After all this testing we concluded that the pulleys were at least safe. We think that under racing conditions the car may even run cooler as the stock water pump is prone to cavitate at over 6500 rpm. The pulleys will reduce the pump's shaft speed to a point where it will not cavitate even at redline.
Some observers to this process were concerned that the underdrive pulley's lack of an inertia ring balancer as featured in the stock pulley could have some negative effects on engine life. We believe that this is not a serious concern. The SR20, unlike most Domestic engines has a fully counterweighted crankshaft and is internally balanced. It does not rely on large balance weights on the front pulley and flywheel to give dynamic balance like Ford or Chevy engines. Highly-modified domestic engines are often internally balanced by racing engine buiders at a great cost, but Nissan owners get that stock! The damper on the stock pulley is probably primarily intended to reduce accessory drive noise. With the underdrive pulley in place there actually seems to be less idle and high rpm vibration. We could not detect any increase in accessory drive noise ether. Only time will tell, but we are not overly concerned.
The next step was the acid test on DPR's Dynojet chassis dynamometer. Amazingly the pulleys were good for a maximum of 6 hp over stock! The increase was about 2 hp at 2000 rpm, and rose in proportion with rpm to 5 hp at the power peak and to 6 hp at the rev limit. The smooth gradual increase of power deceptively made the seat-of-the-pants feel like less power. Normaly most mods put a hump somewhere in the powerband that is easy to feel. Not so for the underdrive pulleys. Theire seamless addition of power was very hard to feel. Being skeptics, we ran the car three more times on the dyno to see if it was a fluke. All three runs yielded the same results. We definitely are impressed with the performance of these underdrive pulleys.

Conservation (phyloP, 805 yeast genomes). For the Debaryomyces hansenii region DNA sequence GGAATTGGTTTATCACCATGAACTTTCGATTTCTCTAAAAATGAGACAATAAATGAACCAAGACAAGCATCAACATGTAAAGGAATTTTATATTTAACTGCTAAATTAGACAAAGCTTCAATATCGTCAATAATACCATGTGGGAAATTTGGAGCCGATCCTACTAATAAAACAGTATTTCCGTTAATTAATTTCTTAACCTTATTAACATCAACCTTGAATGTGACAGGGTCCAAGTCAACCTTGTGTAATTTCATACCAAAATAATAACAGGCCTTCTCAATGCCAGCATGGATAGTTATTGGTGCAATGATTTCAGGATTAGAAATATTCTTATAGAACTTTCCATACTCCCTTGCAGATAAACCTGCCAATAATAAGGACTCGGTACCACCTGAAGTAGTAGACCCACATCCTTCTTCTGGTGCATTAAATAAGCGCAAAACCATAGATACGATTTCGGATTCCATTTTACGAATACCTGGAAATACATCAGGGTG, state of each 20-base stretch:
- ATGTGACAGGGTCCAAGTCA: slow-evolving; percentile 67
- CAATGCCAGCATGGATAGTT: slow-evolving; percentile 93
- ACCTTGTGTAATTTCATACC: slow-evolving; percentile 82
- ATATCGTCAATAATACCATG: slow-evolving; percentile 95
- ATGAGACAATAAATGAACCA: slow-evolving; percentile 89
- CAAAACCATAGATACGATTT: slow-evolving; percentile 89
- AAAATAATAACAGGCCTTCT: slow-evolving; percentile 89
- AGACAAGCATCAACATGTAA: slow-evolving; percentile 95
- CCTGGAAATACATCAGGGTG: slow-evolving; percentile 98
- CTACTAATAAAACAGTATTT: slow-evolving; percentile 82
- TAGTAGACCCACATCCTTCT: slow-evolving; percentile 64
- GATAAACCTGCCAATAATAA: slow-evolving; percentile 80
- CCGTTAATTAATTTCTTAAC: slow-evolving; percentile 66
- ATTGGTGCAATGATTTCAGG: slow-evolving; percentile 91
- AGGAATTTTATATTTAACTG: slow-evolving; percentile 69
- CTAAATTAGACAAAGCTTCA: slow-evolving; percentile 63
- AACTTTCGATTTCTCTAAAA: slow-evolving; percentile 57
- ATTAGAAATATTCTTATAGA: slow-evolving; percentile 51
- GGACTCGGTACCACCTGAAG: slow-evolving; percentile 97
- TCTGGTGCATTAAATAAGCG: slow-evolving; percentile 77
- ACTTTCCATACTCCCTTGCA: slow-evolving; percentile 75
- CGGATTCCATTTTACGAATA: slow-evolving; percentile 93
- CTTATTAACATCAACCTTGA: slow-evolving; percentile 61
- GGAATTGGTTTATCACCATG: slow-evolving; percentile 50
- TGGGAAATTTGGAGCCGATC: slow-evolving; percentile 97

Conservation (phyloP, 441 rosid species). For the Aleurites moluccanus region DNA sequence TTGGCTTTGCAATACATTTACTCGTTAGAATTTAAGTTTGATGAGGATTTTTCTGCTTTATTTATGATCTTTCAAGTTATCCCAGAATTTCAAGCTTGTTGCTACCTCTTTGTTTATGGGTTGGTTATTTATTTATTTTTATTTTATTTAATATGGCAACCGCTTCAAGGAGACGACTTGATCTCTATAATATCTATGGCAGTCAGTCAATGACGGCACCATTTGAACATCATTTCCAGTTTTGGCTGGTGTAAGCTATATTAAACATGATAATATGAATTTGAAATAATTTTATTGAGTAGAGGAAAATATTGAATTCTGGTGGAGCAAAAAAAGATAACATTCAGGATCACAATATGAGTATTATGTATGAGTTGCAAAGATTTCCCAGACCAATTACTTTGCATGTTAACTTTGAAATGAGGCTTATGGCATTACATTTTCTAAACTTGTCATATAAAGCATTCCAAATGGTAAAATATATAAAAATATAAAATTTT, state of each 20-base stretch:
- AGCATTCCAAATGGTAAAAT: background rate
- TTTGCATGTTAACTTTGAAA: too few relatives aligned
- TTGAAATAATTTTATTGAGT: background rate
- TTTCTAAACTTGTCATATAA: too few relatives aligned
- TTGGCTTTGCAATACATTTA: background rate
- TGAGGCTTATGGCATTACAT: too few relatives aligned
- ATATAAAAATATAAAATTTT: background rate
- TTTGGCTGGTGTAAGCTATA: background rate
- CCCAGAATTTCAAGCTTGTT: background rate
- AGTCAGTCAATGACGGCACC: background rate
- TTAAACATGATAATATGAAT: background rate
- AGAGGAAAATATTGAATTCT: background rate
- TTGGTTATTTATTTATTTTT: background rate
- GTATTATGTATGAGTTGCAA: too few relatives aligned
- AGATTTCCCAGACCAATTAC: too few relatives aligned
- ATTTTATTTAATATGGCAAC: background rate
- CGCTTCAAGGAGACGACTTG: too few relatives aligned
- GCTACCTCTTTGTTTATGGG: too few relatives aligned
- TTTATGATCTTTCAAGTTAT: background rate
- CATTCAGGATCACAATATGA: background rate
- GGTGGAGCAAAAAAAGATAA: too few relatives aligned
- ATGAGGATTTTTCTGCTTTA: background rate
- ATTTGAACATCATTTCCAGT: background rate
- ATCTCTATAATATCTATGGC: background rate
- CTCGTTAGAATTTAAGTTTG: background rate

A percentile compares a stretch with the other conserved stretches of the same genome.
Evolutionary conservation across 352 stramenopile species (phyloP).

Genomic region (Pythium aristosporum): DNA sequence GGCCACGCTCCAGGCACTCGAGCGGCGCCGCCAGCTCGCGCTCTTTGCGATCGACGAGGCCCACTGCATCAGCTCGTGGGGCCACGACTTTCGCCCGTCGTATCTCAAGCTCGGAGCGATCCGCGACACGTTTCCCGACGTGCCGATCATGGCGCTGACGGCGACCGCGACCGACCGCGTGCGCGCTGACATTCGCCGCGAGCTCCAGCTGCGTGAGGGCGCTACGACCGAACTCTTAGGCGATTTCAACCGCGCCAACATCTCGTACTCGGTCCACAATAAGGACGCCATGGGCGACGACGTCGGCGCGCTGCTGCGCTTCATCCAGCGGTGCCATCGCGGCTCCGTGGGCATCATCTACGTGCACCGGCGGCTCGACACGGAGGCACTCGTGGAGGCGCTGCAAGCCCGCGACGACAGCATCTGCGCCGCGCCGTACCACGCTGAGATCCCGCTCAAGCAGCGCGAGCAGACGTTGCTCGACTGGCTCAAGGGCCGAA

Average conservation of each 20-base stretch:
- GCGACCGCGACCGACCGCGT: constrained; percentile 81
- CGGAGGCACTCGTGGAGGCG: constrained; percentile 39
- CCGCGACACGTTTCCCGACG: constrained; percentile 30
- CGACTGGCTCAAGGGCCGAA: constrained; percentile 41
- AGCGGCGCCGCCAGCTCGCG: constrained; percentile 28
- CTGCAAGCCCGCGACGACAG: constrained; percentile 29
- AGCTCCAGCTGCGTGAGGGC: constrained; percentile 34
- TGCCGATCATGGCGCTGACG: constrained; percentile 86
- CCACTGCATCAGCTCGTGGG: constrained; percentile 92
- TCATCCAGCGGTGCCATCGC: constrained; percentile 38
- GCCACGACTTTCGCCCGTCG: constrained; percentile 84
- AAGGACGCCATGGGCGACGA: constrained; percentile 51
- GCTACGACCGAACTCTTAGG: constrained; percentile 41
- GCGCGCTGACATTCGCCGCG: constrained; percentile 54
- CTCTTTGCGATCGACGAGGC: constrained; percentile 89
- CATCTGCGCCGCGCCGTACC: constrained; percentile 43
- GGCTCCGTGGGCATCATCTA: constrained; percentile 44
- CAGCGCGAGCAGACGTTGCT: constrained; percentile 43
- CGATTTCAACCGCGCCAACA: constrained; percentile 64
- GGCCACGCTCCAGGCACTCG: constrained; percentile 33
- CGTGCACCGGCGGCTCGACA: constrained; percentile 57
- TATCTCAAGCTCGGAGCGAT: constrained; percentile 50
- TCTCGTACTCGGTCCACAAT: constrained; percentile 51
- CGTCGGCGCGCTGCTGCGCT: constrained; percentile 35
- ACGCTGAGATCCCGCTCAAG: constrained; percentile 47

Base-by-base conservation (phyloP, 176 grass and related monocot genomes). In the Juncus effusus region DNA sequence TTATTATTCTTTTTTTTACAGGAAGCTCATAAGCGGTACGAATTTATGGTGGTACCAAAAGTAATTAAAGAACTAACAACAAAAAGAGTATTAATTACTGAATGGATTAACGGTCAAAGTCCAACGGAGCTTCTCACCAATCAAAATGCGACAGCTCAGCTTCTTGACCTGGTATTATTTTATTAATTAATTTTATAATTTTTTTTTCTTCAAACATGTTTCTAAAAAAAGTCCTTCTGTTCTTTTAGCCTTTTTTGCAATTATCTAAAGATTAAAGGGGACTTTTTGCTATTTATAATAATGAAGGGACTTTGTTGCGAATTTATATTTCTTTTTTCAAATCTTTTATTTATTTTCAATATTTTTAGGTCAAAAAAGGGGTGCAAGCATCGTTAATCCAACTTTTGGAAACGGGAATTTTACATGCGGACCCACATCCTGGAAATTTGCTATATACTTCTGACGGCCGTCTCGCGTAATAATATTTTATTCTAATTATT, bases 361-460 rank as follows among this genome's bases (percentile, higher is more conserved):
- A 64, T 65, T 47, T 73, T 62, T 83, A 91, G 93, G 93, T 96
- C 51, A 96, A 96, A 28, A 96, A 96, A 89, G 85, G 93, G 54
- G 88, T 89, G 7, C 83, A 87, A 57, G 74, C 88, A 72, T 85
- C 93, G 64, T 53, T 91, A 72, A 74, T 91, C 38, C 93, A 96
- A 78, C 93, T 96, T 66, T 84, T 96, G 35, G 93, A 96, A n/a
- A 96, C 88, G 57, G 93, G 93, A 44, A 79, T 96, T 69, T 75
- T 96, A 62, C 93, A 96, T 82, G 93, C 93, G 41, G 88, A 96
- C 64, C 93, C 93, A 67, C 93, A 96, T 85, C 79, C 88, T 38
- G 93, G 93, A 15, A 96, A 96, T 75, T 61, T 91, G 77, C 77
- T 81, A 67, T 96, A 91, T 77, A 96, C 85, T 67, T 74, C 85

On a less performance-related note, Enkei just released its neat looking five spoke Wun-Gun wheel in a 18 x 7.5 inch size with the correct 40-mm offset and 4 x 100 bolt pattern for the SE-R. Since we love the BTCC touring car look (the touring cars actually use huge 19-inch wheels), we just had to get these on the car. Since the increased diameter of these wheels affects the gearing and the slightly increased weight affects acceleration, we will be using these rims for street driving and shows while keeping our shocking yellow, superlight 17" Enkei RPO-1's for performance applications only. Don't get us wrong, the Wun-Gun is very light for an 18-inch wheel, but the 17-inch RPO-1's are about 5 lbs per wheel less.
For tires we used Toyo Proxes FZ4 tires in 215/35-18. Toyo is one of the only companies that produces tires in this ultra-low profile size. The FZ4 is unusual because it is an all season rated high performance tire. Although they are not quite as sticky as the ultra-high performance Proxes T-1's that are mounted on our 17-inch RPO-1's, they do offer surprising grip considering their mud and snow rating. The tires had excellent wet grip as we found through many an El Nino downpour! They also have a tread wear rating of 300, and unheard of level of wear resistance for a high performance tire. Surprisingly, the ultra-low profile 18-inch FZ4s seemed to ride a bit smoother than the 17-inch T1 Pluses. We speculate that the FZ4 may have slightly softer sidewalls. All things considered we were pretty pleased with this tire's performance. It's hard to believe that it has an all season rating!
The FZ4's super short sidewalls require lots of skill during mounting to avoid damaging the rim and tire. At the advice of Toyo Tires, we had our tires mounted and balanced at Wheel Zone, a local Toyo Dealer with plenty of high performance tire experience. Having our rims or tires damaged by a gas station hack would have been very vexing.
We are now stuck at about 165 wheel hp, nearly 200 crank hp, just knocking at the door of our goal. Although the Type R Intergra matches us on peak hp, our SR20 make quite a bit more low end and midrange horsepower and torque. Our engine cranks out up to 30 more hp in some parts of the powerband! We will try different header designs and maybe some different camshaft profiles in later issues in our quest to get a solid 100 hp per liter with good emissions. Stay tuned!
Reprinted with Permission